75th anniversary commemoration of Battle of Peleliu Nov. 1-2

75th anniversary commemoration of Battle of Peleliu Nov. 1-2
Living historians from as far away as Japan to gather at Ft. Morgan

Living Historians from all over the country (and Japan) will be at Fort Morgan Nov. 1-2 to commemorate the 75th Anniversary of the Battle of Peleliu, in the Pacific Theater of Operations, during WWII.
From September to November of 1944, US Marines of the 1st Marine Division, Soldiers of the Army’s 81st Infantry Division, along with Navy Seabees fought to take the small island of Peleliu, in the Palau Islands, from the Japanese. Part of Admiral Nimitz Island Hopping Campaign across the Pacific, Peleliu was one of the bloodiest battles of the Pacific War.
More than hundred volunteers will represent WWII Marines, Soldiers, Sailors, and Imperial Japanese Army Soldiers (two of which are flying in from Japan,) at Fort Morgan.
On Nov. 1, there will be training and firing demonstrations of a WWII Flamethrower, a M3 37MM Anti-tank gun from the National WWII Museum, and a variety of US and Japanese small arms. Saturday morning will be more of the same. Additionally, weather permitting, a flight of WWII Grasshopper aircraft like those that flew spotting missions over Peleliu will land at Fort Morgan,
At 1:30 p.m. on Saturday, the Living Historians will conduct a Tactical Demonstration of the effort to take the airfield at Peleliu. Fighting down the airstrip, Marines and Soldiers will demonstrate tactics used in the assault, while Japanese reenactors will demonstrate Japanese defensive tactics. Weather permitting air support for the Marines is expected to arrive at 1:30 p.m.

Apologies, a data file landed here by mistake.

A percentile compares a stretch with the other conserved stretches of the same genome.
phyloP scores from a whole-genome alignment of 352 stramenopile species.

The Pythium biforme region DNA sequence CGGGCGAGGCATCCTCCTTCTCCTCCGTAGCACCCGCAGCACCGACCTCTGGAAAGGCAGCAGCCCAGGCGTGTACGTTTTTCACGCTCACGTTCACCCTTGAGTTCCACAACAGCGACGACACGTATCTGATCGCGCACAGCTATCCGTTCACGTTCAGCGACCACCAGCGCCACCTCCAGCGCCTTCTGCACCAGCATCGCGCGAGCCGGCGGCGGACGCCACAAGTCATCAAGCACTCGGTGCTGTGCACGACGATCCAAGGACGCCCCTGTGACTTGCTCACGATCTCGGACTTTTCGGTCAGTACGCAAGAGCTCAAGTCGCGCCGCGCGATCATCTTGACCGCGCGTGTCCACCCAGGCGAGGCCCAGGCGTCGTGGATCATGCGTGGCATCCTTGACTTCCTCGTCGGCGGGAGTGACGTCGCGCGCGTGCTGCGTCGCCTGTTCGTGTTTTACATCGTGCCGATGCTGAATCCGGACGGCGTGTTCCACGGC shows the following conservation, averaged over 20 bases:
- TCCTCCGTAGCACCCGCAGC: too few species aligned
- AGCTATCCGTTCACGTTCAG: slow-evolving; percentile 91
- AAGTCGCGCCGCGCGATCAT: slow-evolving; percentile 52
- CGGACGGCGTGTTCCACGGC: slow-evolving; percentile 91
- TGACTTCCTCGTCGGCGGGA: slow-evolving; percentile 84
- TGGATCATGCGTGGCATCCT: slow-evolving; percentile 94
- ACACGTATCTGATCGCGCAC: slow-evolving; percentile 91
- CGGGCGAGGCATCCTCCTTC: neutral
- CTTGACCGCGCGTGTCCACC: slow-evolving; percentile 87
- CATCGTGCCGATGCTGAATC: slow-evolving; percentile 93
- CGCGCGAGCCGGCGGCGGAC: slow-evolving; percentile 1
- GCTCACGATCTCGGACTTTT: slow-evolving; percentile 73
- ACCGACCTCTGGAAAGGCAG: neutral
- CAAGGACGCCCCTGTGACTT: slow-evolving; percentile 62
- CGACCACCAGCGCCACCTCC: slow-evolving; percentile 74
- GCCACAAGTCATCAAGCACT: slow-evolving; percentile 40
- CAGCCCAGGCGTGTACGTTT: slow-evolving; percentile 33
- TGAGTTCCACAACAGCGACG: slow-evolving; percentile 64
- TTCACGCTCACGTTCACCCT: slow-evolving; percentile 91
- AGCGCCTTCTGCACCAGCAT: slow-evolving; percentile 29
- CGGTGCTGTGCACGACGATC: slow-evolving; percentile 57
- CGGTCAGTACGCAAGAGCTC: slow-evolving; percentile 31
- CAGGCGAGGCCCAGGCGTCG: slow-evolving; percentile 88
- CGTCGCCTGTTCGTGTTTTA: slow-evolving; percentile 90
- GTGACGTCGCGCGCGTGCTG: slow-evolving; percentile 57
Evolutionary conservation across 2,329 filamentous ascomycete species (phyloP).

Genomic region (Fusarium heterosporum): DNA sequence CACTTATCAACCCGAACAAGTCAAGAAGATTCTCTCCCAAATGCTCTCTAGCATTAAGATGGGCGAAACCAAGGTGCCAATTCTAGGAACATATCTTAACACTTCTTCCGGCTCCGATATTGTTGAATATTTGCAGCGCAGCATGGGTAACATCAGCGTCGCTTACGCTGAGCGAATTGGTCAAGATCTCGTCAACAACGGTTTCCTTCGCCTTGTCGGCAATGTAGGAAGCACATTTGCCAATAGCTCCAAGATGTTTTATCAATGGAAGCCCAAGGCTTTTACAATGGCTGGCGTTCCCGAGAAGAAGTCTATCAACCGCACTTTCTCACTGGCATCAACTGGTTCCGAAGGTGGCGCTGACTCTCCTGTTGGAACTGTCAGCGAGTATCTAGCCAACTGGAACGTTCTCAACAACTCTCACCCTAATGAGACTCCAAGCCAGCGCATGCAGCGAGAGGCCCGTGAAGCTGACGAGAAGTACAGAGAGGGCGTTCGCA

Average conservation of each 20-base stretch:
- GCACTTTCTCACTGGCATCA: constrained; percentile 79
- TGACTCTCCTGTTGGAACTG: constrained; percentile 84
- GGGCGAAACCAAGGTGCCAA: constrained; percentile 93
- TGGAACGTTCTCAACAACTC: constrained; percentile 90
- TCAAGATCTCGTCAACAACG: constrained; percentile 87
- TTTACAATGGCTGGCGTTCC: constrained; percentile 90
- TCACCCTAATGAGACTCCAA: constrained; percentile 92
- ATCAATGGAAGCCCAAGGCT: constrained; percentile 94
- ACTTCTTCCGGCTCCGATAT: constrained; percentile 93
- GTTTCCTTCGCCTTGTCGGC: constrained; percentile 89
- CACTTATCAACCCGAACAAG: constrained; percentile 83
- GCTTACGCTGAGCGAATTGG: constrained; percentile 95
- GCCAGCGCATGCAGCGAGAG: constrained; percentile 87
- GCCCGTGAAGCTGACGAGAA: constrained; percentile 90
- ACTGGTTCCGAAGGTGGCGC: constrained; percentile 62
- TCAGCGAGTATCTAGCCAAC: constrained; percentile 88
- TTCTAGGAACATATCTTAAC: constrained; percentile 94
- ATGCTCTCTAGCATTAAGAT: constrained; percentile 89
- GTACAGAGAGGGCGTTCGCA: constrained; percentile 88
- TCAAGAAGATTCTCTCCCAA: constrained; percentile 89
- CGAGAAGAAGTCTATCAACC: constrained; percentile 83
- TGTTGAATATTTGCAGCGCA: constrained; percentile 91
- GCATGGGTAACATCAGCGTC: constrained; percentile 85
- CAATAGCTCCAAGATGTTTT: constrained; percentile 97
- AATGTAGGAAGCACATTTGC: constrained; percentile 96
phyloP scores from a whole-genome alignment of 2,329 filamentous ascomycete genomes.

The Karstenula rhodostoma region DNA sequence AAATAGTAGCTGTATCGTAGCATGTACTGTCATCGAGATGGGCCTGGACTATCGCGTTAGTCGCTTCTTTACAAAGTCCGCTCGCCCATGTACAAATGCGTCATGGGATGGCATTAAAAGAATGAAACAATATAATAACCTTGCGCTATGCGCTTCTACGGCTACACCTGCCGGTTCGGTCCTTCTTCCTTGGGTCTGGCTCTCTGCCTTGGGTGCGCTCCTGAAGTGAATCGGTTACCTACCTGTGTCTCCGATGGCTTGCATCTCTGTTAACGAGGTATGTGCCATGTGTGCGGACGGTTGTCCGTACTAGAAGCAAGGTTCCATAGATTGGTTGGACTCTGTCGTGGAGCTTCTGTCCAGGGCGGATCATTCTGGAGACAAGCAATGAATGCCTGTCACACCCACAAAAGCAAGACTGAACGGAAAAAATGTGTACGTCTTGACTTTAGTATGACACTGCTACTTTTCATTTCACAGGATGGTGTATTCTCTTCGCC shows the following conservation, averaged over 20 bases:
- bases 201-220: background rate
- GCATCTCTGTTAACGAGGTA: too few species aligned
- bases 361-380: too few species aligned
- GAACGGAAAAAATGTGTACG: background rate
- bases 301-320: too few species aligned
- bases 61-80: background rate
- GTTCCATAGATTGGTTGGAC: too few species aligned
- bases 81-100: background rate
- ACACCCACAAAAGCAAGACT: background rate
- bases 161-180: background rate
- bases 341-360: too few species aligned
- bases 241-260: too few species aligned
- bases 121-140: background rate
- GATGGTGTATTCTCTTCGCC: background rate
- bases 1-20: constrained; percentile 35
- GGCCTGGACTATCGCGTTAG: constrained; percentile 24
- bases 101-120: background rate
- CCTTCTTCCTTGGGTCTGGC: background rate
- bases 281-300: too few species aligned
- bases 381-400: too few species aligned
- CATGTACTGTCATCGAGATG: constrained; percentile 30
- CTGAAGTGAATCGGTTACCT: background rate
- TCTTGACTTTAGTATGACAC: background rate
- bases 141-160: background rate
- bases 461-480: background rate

Marine Corps League Member, and 1st Marine Division Peleliu combat Veteran Bud Hance (a resident of the Green Veterans Home in Bay Minette) will be in attendance Saturday to visit with the Living Historians and visitors. Bud fought on Peleliu 75 years ago, and said he is very much looking forward to the event.
Another important aspect of the Peleliu landing is the fact that it was the first time African American Marines landed in an assault with a Marine Division. Montford Point Marines with the 16th Field Depot fought valorously on Peleliu, receiving praise from the 1st Marine Division Commander. Members of the Montford Point Marine Association, Mobile Chapter, will be on hand Saturday to educate the public on the struggles of these pioneering African American Marines.
For more infor, e-mail 75Peleliu@gmail.com. Regular Fort Morgan admission rates apply, and can be found at fort-morgan.org.
Pictured: Sgt Bud Hance of Elberta worked part-time at the Lowe’s in Foley until age 95. Now 97, the Michigan spent his first-grade year in Magnolia Springs. He signed papers to join the Marine Corps three days after Pearl Harbor, and was sent to naval headquarters in Indianapolis. He was stationed at locations throughout the Pacific and was among the first wave of troops to land on Guadalcanal in August 1942. Nearly five months later, Hance’s troop moved to New Britain, the largest island of the Bismarck Archipelago in Papua New Guinea. His final station, Peleliu, would present a whole different picture. The Battle of Peleliu, fought from September-November 1944, had the highest casualty rate of World War II.
“It was fast and furious and 24 hours a day, and it was dry and you couldn’t get enough to drink,” Hance told the Mobile Press-Register in 2010. “I don’t relive this kind of stuff, I don’t have (PTSD). I have memories.”
Now living at the Veteran’s Home in Bay Minette, Hance returned to active duty during the Korean War.